Topic 7 Posts


Apple Keynote September 2019

Apple Keynote September 2019

What was revealed today:


Apple arcade

  • Console-level games (didn't look like it)
  • Launches sept 19 with limited amount of games
  • $4.99 / mo / family
  • Best (presented) games looks very basic, but the price is cheap, so...

Apple TV+

  • 'See' movie trailer
  • 12 show title on big screen - all new / unknown
  • 1 month free trial
  • 1st show launches Nov 1
  • $4.99 / mo / family
  • Apple TV+ free for 1 year for each new purchased device



  • New budget iPad with smart connector to support keyboard and apple pencil
  • $329 regular, $299 for education
  • 100% recycled aluminium

Apple watch

Saves / improves people’s lives
Participates in health research

Series 5:
  • Always on display
  • Compass
  • International emergency calling (LTE models)
  • 100% recycled aluminium
  • New titanium, ceramic materials
  • New Nike and Hermes models
  • $399 for the GPS, $499 for cellular models
  • Available Sep 20
  • Series 3 price down to $199


Budget iPhone (formerly known as XR) is now called iPhone 11, and the successor for XS and XS Max are called 11 Pro and 11 Pro Max

iPhone 11

  • 6 colors
  • Dolby Atmos support
  • Dual camera (wide 1x and ultra-wide camera)
  • Night mode
  • Improved front-facing camera
  • New A13 bionic chip
  • Chinese company showing a GPU performance demo with their game demo
  • 1h longer battery than on XR
  • Wireless charging (XR also has it)
  • Wi-Fi 6
  • $699 starting price (nice)

iPhone 11 Pro

  • Everything iPhone 11 has plus:
  • New matte finish
  • New midnight green color (yikes)
  • Up to 1200 nit brightness
  • A13 improvements: Machine Learning, Low-Power design
  • 6x faster matrix multiplication for ML, over 1 TFLOPs
  • CPU cores are up to 20% faster and 30-40% lower power
  • 4-5h longer battery (nice)
  • 18W charger in the box
    New camera system (updated wide + telephoto and a new ultra-wide) - looks like a triclop 😏
  • Simultaneous video recording from multiple lenses in pro apps
  • Starts at $999 and $1099 for the bigger iPhone 11 Pro Max

Apple Retail(?)

  • Custom Apple watch bands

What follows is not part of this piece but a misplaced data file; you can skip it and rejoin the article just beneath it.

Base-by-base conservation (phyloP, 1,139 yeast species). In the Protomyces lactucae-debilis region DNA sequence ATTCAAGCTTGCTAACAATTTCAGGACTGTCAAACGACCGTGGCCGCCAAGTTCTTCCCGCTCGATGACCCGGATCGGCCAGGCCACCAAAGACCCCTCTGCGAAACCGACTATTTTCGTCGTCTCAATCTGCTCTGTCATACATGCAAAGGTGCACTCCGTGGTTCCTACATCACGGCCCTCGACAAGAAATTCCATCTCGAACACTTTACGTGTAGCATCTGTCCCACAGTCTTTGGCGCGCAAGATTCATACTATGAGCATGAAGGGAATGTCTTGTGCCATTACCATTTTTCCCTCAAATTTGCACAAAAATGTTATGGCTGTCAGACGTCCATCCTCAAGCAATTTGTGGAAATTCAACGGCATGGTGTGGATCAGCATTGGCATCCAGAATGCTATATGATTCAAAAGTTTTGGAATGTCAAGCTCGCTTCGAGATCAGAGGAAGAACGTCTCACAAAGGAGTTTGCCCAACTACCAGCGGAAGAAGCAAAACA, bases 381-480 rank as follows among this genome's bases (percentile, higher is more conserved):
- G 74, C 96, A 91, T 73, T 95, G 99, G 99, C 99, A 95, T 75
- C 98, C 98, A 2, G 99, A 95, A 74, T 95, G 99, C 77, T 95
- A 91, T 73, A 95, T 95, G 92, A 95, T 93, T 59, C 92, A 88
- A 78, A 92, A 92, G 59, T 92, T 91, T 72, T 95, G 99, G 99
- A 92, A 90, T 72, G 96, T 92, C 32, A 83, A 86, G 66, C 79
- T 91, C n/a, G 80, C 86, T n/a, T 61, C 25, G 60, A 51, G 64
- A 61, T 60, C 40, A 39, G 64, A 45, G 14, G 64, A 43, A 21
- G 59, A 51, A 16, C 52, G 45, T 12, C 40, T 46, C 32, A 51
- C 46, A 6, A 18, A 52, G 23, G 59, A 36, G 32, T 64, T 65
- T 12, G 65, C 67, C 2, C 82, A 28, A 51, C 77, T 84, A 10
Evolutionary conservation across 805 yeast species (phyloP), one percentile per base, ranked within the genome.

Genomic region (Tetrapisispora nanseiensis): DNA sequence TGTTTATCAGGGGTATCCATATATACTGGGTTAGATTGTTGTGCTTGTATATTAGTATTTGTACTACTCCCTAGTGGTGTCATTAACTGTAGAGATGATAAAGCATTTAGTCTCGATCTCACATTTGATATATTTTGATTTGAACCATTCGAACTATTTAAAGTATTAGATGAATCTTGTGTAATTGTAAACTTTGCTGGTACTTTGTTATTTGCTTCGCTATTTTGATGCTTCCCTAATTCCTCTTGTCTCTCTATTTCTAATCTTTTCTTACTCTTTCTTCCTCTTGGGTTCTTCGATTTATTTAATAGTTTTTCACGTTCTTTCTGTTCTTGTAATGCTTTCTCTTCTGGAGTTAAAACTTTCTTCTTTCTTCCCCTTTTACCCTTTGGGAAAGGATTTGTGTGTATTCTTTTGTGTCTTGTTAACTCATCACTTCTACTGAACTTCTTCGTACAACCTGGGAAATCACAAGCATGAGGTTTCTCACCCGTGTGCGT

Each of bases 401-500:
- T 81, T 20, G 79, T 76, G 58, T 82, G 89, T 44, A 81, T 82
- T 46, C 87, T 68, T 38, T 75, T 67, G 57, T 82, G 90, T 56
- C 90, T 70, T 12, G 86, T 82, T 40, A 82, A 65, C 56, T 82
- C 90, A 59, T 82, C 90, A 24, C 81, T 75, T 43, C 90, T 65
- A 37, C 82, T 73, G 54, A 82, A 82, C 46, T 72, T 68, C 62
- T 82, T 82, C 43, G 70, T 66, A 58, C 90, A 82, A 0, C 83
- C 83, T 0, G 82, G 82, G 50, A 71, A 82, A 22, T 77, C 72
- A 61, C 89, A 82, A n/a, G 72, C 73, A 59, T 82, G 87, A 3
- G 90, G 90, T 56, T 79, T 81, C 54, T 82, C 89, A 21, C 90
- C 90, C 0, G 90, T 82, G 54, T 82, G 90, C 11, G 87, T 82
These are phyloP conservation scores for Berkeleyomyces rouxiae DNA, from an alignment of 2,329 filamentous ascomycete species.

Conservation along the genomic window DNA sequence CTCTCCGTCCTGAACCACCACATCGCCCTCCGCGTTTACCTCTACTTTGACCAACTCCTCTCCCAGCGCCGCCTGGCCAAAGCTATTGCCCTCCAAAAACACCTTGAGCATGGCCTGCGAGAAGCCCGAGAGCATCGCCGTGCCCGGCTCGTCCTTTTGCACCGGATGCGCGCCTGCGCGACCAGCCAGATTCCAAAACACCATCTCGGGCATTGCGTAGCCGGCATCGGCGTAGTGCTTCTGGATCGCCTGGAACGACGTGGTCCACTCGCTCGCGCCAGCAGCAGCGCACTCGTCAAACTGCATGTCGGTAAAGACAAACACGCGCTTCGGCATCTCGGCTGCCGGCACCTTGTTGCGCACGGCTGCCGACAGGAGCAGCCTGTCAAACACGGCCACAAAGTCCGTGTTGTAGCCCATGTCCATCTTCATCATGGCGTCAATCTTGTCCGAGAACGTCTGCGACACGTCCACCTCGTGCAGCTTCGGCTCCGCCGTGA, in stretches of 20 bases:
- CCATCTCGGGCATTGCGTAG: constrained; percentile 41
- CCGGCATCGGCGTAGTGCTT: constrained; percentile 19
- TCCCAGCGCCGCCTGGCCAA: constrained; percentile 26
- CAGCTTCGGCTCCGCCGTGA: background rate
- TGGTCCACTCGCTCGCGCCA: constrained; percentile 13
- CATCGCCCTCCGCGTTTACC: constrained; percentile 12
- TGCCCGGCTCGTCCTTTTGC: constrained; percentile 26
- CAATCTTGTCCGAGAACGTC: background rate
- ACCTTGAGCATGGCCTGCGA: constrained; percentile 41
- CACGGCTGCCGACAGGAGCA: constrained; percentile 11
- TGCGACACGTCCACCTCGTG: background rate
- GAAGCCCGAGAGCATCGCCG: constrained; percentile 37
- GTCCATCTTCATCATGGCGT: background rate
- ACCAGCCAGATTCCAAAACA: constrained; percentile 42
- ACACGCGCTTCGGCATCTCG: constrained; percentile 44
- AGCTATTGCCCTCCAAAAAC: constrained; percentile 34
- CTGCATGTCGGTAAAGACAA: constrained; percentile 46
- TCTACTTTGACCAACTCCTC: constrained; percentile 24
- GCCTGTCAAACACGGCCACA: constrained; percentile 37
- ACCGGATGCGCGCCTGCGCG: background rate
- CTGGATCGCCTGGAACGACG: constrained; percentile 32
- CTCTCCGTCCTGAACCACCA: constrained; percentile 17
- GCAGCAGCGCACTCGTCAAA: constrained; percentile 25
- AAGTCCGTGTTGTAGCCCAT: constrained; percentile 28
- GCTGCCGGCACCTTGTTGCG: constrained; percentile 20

• Trade in
  • Fifth Avenue store reopening


After landing in Las Vegas yesterday to attend CES 2019 before going out of the airport I was advised to pick up my conference badge. And this is when I experienced eSIM goodness πŸ™‚

In order to do so I had to wait in line for about 15 minutes, which should have been far less than what I would've waited to do the same close to the convention center, so I decided to get my badge at the airport.

While standing I realized I forgot my T-mobile US sim card (which probably expired anyway) and since I just came from Europe I didn't have time to buy a new one as well. I opened up Google Maps to figure out where's the closest T-mobile store, as they have the best cellular offerings for tourists.

After few seconds of searching I recalled that on the previous WWDC Apple announced (actually mentioned in only in the list of new 'other' features without any comments) an electronic sim card support for their latest devices. Since WWDC I've heard US carriers adopting eSIM one after another. And that one of the latest iOS updates actually enabled those.

So I started googling eSIM for T-mobile US and I found their separate app just for getting one! I downloaded the app via the airport's wifi, entered my credentials, credit card info and the app offered me to install a T-mobile data plan! After me accepting it and going through few setup steps my phone connected to T-mobile, but also kept connection to AT&T as a roaming carrier for my EU sim card. Now I had connection to two carriers with only one sim card in the single physical sim slot installed! How cool is that?!

And all of the above I could achieve while standing in a line for a conference badge. I not only made my time useful but saved some more by not having to re-route and go to a physical T-mobile store, wait in line there and speak to not always pleasant consultant, take off my phone's case, swap cards, etc. I would be also loosing connection to my original phone which I still need abroad to see incoming calls, get verification SMS, etc, to which I usually take a second phone with me. The second phone is also a hassle - I have to charge it separately, keep an eye on it separately as well.

But now I could avoid all of this: wasting my time by going to a physical store, managing a second phone - which in this particular case I also forgot, the same as my previous US sim card. I would probably have to buy a cheap third phone just for receiving sms on my main EU number without having to swap between US and EU sim cards each time.

I heard plenty of times rumors on Apple's plans ditching all the ports and openings with time. And if the headphone jack was (and is) an arguable port to loose, I will definitely not miss the sim card slot. And in this regard the eSIM is a wonderful replacement: not only it doesn't take away something you need - you can still use your sim slot with carriers which don't support eSIM yet. But it brings the game up in a very noticeable manner not no be worrying and dealing with sim cards with carriers that do support it. And in time most of them will, and that's when all the phones will start shipping without this truly ancient and unnecessary technology, bringing us even more seamless phones, tablets, and who knows, a cellular-enabled Mac but without a sim slot :)

iPhone XR

Apple's latest 'budget' phone caused a lot of buzz. You can find many reviews on it, but here's my short take on this device from a long time iOS and current iPhone XS user.